Exosomes were isolated from the supernatants of 67NR and 4T1 cells cultured in exosome depleted medium. Representative images from transmission electron microscopy revealed differences between metastatic and non-metastatic exosomes (Figure 1A). Exosomes from 67NR cells appeared smaller than the 4T1 exosomes, which was confirmed by the Nanoparticle Tracking Analysis (NTA) which revealed mean sizes of 89nm and 102nm, respectively (Figure 1A and 1B). Furthermore, NTA analysis showed that 4T1 cells secrete 3 to 4 times more particles than 67NR cells (Figure 1B). Western blot analysis revealed that the 4T1 exosomes are more enriched in the tetraspanin CD63, whereas there was no difference in the tumor susceptibility gene TSG101 (Figure 1C).

Characterization of extracellular vesicles secreted from non-metastatic mouse breast cancer cell line 67NR and metastatic mouse breast cancer cell line 4T1.

Figure 1: Characterization of extracellular vesicles secreted from non-metastatic mouse breast cancer cell line 67NR and metastatic mouse breast cancer cell line 4T1. A. Electron microscopy of 4T1 and 67NR ultracentrifuged pellets revealed the characteristic shape and size of exosomes (n=1). B. Nanoparticle Tracking Analysis (NTA) of particles secreted from 67NR and 4T1 cell lines. The relative concentration of secreted particles (106 particles/ml), which obtained from Nanosight was normalized with mg of proteins of cell lysates (means +/- SD, n=3, 5x1 minute movies sequences were measured). C. Western blot analysis of lysates from 67NR and 4T1 cells and exosomes (15μg respectively) probed for a panel of exosomal markers (CD63 and TSG101) (n=2). D. Flow cytometric analysis of the mean fluorescence analysis of sucrose gradient fractions, for CD81 and CD63 exosomal markers, from 4T1 and 67NR pellets, respectively (n=2, in triplicates). E. Western blot analysis of the sucrose gradient fractions from 4T1 and 67NR exosomes (15μg respectively), probed for TSG101, Alix and Rab5 (n=2).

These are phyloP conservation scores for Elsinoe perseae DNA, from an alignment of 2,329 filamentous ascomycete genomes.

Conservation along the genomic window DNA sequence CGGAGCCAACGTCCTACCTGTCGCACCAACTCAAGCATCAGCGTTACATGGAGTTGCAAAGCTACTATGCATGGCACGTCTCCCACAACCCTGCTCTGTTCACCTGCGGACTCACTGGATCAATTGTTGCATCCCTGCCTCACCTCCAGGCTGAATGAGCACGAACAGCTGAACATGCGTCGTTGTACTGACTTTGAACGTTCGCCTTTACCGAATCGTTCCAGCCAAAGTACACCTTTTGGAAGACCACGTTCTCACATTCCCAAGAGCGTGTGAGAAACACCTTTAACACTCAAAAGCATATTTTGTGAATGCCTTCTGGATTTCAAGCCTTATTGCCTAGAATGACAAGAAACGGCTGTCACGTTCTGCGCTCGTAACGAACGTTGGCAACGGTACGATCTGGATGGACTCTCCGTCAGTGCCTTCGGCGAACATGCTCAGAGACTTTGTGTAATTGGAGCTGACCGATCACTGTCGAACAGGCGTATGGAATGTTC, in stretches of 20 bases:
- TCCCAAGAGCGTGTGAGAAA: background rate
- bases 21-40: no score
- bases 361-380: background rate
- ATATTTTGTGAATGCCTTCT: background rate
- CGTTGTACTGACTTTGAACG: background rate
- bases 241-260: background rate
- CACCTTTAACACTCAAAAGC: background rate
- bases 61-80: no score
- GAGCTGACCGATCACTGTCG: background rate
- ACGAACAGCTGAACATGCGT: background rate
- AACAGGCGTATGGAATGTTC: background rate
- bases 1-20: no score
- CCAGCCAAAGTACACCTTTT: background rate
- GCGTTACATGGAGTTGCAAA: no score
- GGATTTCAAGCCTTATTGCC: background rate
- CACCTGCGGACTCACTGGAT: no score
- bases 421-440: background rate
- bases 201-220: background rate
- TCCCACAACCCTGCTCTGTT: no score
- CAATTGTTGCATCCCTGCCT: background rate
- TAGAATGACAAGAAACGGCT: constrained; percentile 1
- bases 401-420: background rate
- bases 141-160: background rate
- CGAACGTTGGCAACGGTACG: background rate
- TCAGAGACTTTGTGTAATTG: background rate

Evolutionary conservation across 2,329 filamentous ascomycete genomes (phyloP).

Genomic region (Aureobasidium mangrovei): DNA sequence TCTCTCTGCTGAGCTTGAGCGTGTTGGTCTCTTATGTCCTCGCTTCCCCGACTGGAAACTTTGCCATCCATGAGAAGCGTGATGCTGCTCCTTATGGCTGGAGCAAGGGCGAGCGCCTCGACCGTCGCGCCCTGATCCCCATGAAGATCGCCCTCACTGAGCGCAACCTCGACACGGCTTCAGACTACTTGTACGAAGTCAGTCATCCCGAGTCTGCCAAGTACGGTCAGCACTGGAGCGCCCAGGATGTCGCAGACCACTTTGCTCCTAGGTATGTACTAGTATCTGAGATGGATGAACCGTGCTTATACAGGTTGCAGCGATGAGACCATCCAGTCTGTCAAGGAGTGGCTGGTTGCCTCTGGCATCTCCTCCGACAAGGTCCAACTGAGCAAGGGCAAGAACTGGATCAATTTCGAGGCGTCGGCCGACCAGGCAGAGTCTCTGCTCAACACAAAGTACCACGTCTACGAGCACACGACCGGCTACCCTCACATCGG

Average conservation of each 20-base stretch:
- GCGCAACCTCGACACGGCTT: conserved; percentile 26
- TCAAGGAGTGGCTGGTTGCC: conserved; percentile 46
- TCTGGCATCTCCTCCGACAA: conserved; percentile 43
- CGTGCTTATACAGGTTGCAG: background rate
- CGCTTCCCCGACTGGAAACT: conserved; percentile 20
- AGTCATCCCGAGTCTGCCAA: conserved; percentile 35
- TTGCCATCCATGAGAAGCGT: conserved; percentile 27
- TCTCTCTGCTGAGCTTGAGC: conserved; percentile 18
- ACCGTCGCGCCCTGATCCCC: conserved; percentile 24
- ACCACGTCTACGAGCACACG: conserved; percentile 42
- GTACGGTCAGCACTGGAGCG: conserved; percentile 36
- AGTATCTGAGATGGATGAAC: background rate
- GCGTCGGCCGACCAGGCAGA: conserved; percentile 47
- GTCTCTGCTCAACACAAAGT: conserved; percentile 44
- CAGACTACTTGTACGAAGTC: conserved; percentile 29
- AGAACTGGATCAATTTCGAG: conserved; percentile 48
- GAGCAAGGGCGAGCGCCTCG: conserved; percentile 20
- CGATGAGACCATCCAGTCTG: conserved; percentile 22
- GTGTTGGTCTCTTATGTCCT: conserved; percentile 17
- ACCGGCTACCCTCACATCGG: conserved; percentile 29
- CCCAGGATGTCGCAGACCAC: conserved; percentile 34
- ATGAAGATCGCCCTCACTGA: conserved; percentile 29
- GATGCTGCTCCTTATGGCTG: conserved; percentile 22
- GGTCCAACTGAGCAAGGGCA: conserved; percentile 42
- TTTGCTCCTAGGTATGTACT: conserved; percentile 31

We performed sucrose density gradient on the isolated exosomes from 67NR and 4T1 cells (Figure 1D, 1E). For exosomes isolated from 67NR cells, both flow cytometric immunophenotyping and western blot analysis of the fractions for exosomal markers revealed that the 67NR had a higher concentration between the fractions 1.12-1.16 g/ml whereas the 4T1 exosomes had a broader distribution between the fractions 1.09 to 1.17 (Figure 1D, 1E). In summary, the isolated vesicles from 67NR and 4T1 cell lines have the characteristic morphology, express the characteristic protein markers and have the characteristic physical properties of exosomes.

Exosomes from 4T1 cells can be uptaken and may influence the migration rate of recipient cells